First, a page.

Like 2
    • Steve S.

      The fire changes the metallurgy of the steel; makes it brittle and I’ve read that paint won’t stick to it.

      No, this Challenger has had it. But you can stick the engine and VIN tag on a brand new reproduction body from Dynacorn.

      Like 9
      • Steve R

        You can’t use a reproduction body on a restoration. They aren’t exact duplicates, there are tell tale signs and knowledge people will pick up the differences. Dynacorn bodies are good for Pro Touring projects or a project that won’t come under close scrutiny when being sold, restoration of a desirable model will.

        Steve R

        Like 4
    • gary rhodes

      Every body panel is reproduced for these, be a worthwhile project for someone with some time in their hands. Ive seen way worse restored

      Like 1
      • Mikey P

        Gary I would LOVE to have some of what you’re smoking… Seems like really good Bammer weed!!

        Like 1
      • BeCarSmart Member

        Me too……but my broken record……at WHAT COST?

        Answer…..way more than the car will ever be worth.

        Especially when you can buy one that did not burn to the ground, you can trust the restoration and is unmolested for far less.

        Like 2
    • PRA4SNW PRA4SNW Member

      Graveyard Cars did one – the Phoenix Cuda.
      https://www.youtube.com/watch?v=e6oxNPTKmSU

      Only because it was a Hemi with documented history.
      They replaced just about the entire body including the roof.

      Like 1
    • Cole B

      AMD makes just about every sheet metal part to make this whole again …. but at what cost? AMDs pro shop would charge @ $20-25k to make it whole again. add another $20k for interior/exterior trim. another $15k for drivetrain. now you own a $35k car for $60k+.

  5. Al

    At last, another candidate has arrived.

    I think it should be mounted on a plinth for all to see MoPar’s answer to the Mouse-tang.
    Possibly, a plimsoll-line should be painted on the plinth, so that the edifice appears above the inundation of flood waters this spring.

    The customized trunk lid is inspiring, it adds another dimension to its beauty.

    Like 7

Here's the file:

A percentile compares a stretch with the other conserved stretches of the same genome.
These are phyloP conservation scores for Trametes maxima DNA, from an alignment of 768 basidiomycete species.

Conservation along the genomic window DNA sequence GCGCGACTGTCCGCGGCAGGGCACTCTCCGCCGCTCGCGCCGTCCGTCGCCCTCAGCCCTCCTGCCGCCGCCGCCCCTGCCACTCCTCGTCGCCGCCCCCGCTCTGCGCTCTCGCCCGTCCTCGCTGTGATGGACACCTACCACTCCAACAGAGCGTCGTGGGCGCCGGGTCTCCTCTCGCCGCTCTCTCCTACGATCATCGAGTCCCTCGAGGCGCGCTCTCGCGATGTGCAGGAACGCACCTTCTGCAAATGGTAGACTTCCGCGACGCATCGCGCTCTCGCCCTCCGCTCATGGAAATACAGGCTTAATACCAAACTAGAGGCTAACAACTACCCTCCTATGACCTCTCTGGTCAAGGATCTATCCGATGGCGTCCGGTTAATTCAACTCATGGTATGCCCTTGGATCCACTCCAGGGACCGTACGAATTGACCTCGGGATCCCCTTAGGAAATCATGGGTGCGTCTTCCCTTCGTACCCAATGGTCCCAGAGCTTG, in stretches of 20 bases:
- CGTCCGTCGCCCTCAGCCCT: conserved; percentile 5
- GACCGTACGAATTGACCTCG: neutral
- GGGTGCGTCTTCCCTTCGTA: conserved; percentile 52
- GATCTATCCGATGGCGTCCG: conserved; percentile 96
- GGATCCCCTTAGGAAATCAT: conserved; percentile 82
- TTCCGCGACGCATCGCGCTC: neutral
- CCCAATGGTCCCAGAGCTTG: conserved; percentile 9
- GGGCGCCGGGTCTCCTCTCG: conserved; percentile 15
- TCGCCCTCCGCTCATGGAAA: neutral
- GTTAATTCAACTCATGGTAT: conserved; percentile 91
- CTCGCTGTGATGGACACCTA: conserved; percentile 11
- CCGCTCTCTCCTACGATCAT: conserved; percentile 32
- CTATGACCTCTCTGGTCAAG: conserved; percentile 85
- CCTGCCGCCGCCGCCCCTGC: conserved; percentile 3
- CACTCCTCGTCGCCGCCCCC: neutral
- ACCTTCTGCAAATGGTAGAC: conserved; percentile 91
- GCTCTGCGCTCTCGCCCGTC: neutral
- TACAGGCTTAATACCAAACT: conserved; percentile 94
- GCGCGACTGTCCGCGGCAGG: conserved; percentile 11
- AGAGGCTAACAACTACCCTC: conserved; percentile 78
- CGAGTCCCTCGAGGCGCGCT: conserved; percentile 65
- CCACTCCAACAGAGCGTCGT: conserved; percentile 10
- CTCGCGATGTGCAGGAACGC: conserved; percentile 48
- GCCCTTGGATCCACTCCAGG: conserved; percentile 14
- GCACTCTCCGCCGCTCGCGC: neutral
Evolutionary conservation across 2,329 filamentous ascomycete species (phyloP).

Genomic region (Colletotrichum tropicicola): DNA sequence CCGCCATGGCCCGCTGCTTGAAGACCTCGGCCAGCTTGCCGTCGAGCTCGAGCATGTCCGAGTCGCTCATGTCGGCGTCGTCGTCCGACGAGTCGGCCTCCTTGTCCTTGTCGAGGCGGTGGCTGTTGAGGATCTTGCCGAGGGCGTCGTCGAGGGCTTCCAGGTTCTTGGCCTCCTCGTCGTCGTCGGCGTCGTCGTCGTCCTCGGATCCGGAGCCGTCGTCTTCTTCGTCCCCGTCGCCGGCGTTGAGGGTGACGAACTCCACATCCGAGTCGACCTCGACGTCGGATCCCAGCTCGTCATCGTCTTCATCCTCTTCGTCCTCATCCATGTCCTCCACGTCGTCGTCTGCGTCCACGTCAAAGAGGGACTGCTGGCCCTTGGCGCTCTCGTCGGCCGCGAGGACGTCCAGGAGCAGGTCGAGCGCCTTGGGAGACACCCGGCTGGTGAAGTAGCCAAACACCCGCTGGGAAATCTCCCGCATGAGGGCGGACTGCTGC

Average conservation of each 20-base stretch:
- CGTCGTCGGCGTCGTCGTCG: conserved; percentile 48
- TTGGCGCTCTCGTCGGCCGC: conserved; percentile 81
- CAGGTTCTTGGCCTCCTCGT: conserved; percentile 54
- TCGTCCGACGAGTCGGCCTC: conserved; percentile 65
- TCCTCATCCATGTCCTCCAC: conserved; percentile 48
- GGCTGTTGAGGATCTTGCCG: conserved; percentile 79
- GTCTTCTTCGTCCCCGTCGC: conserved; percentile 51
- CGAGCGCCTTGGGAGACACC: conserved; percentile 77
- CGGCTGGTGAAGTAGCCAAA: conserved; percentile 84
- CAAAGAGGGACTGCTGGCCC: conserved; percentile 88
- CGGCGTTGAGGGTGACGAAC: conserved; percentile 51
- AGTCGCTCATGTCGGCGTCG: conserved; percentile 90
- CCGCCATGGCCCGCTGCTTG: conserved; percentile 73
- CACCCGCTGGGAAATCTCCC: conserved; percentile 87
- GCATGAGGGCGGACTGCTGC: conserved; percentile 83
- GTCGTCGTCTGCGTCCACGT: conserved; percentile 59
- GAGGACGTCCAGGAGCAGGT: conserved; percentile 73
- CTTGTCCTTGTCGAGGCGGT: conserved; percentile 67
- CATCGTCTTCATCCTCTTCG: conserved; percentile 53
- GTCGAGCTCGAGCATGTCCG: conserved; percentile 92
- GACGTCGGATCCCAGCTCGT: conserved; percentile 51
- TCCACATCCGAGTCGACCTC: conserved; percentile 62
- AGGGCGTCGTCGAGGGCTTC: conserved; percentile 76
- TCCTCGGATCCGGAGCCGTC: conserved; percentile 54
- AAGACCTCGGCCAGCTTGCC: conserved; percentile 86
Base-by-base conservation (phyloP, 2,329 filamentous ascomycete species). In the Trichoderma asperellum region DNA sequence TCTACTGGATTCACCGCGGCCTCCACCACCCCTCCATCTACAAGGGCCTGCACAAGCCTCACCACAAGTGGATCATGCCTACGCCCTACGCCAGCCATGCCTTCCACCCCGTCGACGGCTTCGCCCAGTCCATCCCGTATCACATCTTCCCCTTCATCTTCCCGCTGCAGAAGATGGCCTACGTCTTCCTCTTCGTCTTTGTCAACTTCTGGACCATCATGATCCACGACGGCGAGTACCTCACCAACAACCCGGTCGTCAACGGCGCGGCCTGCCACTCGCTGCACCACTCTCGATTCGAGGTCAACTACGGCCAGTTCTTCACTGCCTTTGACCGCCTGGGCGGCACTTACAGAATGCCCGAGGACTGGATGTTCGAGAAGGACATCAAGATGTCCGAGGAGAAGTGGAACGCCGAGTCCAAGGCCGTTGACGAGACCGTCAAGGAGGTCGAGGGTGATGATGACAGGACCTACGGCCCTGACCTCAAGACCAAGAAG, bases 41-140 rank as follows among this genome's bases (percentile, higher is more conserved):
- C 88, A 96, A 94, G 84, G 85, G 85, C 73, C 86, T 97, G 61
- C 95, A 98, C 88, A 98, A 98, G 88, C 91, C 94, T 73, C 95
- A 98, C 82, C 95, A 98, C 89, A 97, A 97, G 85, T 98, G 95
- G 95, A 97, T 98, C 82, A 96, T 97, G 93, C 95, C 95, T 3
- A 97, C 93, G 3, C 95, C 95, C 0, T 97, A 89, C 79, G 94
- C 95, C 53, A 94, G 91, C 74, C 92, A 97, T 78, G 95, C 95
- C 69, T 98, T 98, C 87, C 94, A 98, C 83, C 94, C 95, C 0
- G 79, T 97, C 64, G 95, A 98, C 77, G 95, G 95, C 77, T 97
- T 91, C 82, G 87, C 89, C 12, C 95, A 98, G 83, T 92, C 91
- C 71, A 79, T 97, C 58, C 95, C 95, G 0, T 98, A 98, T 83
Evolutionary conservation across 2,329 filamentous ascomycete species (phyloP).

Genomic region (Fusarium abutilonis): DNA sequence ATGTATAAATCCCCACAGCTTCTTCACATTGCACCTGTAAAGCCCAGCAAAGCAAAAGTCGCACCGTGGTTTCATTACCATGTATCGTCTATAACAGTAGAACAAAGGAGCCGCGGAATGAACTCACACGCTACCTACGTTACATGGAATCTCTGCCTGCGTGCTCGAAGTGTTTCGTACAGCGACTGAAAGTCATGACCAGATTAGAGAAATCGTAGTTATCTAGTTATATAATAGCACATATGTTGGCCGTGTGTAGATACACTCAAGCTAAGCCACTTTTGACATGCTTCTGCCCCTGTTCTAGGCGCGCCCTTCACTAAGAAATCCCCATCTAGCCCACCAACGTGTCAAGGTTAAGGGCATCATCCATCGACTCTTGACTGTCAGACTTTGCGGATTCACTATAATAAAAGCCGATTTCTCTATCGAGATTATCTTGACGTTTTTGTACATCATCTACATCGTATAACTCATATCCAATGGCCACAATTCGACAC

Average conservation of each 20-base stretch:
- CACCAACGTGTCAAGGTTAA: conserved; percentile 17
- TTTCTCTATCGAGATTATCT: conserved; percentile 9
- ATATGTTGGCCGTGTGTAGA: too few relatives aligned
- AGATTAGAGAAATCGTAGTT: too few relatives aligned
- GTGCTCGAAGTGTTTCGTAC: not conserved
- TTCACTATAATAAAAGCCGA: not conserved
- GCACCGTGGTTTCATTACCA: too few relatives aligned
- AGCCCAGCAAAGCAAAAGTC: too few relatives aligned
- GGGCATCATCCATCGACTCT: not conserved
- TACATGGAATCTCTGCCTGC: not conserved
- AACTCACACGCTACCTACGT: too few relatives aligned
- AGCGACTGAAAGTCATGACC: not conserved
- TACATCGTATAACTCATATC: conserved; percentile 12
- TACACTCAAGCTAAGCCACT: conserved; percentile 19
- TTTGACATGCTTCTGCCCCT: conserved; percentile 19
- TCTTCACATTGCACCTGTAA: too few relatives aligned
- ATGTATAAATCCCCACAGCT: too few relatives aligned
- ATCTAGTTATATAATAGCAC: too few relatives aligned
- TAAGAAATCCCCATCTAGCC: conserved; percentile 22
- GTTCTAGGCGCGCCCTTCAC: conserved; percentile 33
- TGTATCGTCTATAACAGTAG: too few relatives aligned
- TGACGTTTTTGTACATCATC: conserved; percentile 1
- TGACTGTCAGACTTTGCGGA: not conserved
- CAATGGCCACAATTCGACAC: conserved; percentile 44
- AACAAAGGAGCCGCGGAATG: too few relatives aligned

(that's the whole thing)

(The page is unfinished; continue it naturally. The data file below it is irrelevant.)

6. James Ballas

    I’ll give him $65.00 for it

    Like 5
    • Al

      Oh come on, the front wheels have got to be worth something.

      Like 4
    • BeCarSmart Member

      That beats my high bid of $50 !!

      Like 2
  7. ron alexander

    Looks to me the name challenger is most accurate…..not good for restoration……and far from 6500.00………..maybe….6.50?

    Like 4
  8. James Martin

    Mopar weed! And this guy is either high on it or hoping some other Mopar guy is. Metal is to warped. So no sheet metal is worth a crap. Motor who knows, water damage, fire damage? So what is left? Trans rear-end? Cowl tag? $650 maybe.

    Like 2
  9. John Oliveri

    Think it’s toast, so it’s a Vin tag swap, anyone sitting on a nice 318 or 6 cylinder body is gonna be ok w 6500,00 cause he’s got a nice clone

    Like 2
  10. gary rhodes

    If it was some pile of crap Camaro you tards would be all over it

    Like 3
  11. Charles Sawka

    Simple answer to the question. NO

    Like 1
  12. JCA

    Good engine and trans…maybe I can drive it home then, what do you think?

    Like 1
    • Al

      The front end doesn’t have a hitch on it.

      Like 5
  13. Al

    Worth it to someone that has a stolen one or knows where to find one. Then its the tag & engine swap, repaint & done.

  14. Courtney

    Have a friend who has a convertible ’71 he had it from highschool. A few years back he restored it to its original. Cost him a pile of money and his was in good shape. Can’t see this one ever being fixed. Parts car for sure.

    Like 1
    • Mikey P

      what parts????

      Like 1
  15. wardww

    I’ve seen Graveyard Carz restore worse burned wrecks than this one, but those were sentimental restos where money was secondary. You would have to run the numbers closely on this one but I suspect that it may not be worth it, even at 1 of 107.